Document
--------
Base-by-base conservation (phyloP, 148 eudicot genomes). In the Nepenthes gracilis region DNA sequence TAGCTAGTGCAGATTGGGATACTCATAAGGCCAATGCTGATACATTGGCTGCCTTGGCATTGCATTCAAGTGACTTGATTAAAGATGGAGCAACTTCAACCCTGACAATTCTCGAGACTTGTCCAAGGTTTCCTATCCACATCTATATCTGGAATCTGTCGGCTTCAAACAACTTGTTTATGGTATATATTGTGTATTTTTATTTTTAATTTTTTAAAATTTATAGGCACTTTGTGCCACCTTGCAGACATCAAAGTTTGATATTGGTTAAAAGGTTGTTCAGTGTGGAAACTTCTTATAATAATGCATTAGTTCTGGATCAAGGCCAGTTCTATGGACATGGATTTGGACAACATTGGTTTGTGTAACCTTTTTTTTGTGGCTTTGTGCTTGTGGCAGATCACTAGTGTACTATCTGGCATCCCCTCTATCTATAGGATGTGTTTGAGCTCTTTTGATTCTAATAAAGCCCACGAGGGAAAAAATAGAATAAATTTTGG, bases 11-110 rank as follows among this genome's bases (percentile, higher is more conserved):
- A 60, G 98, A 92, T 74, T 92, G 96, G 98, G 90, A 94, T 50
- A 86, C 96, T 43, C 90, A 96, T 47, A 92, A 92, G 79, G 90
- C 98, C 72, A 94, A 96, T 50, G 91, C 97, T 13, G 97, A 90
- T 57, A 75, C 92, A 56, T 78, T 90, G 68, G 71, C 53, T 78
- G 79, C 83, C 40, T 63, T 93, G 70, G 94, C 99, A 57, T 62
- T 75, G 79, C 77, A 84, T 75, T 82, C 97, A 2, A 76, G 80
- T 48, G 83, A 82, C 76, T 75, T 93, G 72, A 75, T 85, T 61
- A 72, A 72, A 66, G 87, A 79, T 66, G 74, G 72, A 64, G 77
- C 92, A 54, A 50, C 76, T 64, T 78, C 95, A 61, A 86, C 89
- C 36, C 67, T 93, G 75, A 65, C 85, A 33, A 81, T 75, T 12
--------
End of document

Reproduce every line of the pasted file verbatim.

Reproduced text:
Base-by-base conservation (phyloP, 148 eudicot genomes). In the Nepenthes gracilis region DNA sequence TAGCTAGTGCAGATTGGGATACTCATAAGGCCAATGCTGATACATTGGCTGCCTTGGCATTGCATTCAAGTGACTTGATTAAAGATGGAGCAACTTCAACCCTGACAATTCTCGAGACTTGTCCAAGGTTTCCTATCCACATCTATATCTGGAATCTGTCGGCTTCAAACAACTTGTTTATGGTATATATTGTGTATTTTTATTTTTAATTTTTTAAAATTTATAGGCACTTTGTGCCACCTTGCAGACATCAAAGTTTGATATTGGTTAAAAGGTTGTTCAGTGTGGAAACTTCTTATAATAATGCATTAGTTCTGGATCAAGGCCAGTTCTATGGACATGGATTTGGACAACATTGGTTTGTGTAACCTTTTTTTTGTGGCTTTGTGCTTGTGGCAGATCACTAGTGTACTATCTGGCATCCCCTCTATCTATAGGATGTGTTTGAGCTCTTTTGATTCTAATAAAGCCCACGAGGGAAAAAATAGAATAAATTTTGG, bases 11-110 rank as follows among this genome's bases (percentile, higher is more conserved):
- A 60, G 98, A 92, T 74, T 92, G 96, G 98, G 90, A 94, T 50
- A 86, C 96, T 43, C 90, A 96, T 47, A 92, A 92, G 79, G 90
- C 98, C 72, A 94, A 96, T 50, G 91, C 97, T 13, G 97, A 90
- T 57, A 75, C 92, A 56, T 78, T 90, G 68, G 71, C 53, T 78
- G 79, C 83, C 40, T 63, T 93, G 70, G 94, C 99, A 57, T 62
- T 75, G 79, C 77, A 84, T 75, T 82, C 97, A 2, A 76, G 80
- T 48, G 83, A 82, C 76, T 75, T 93, G 72, A 75, T 85, T 61
- A 72, A 72, A 66, G 87, A 79, T 66, G 74, G 72, A 64, G 77
- C 92, A 54, A 50, C 76, T 64, T 78, C 95, A 61, A 86, C 89
- C 36, C 67, T 93, G 75, A 65, C 85, A 33, A 81, T 75, T 12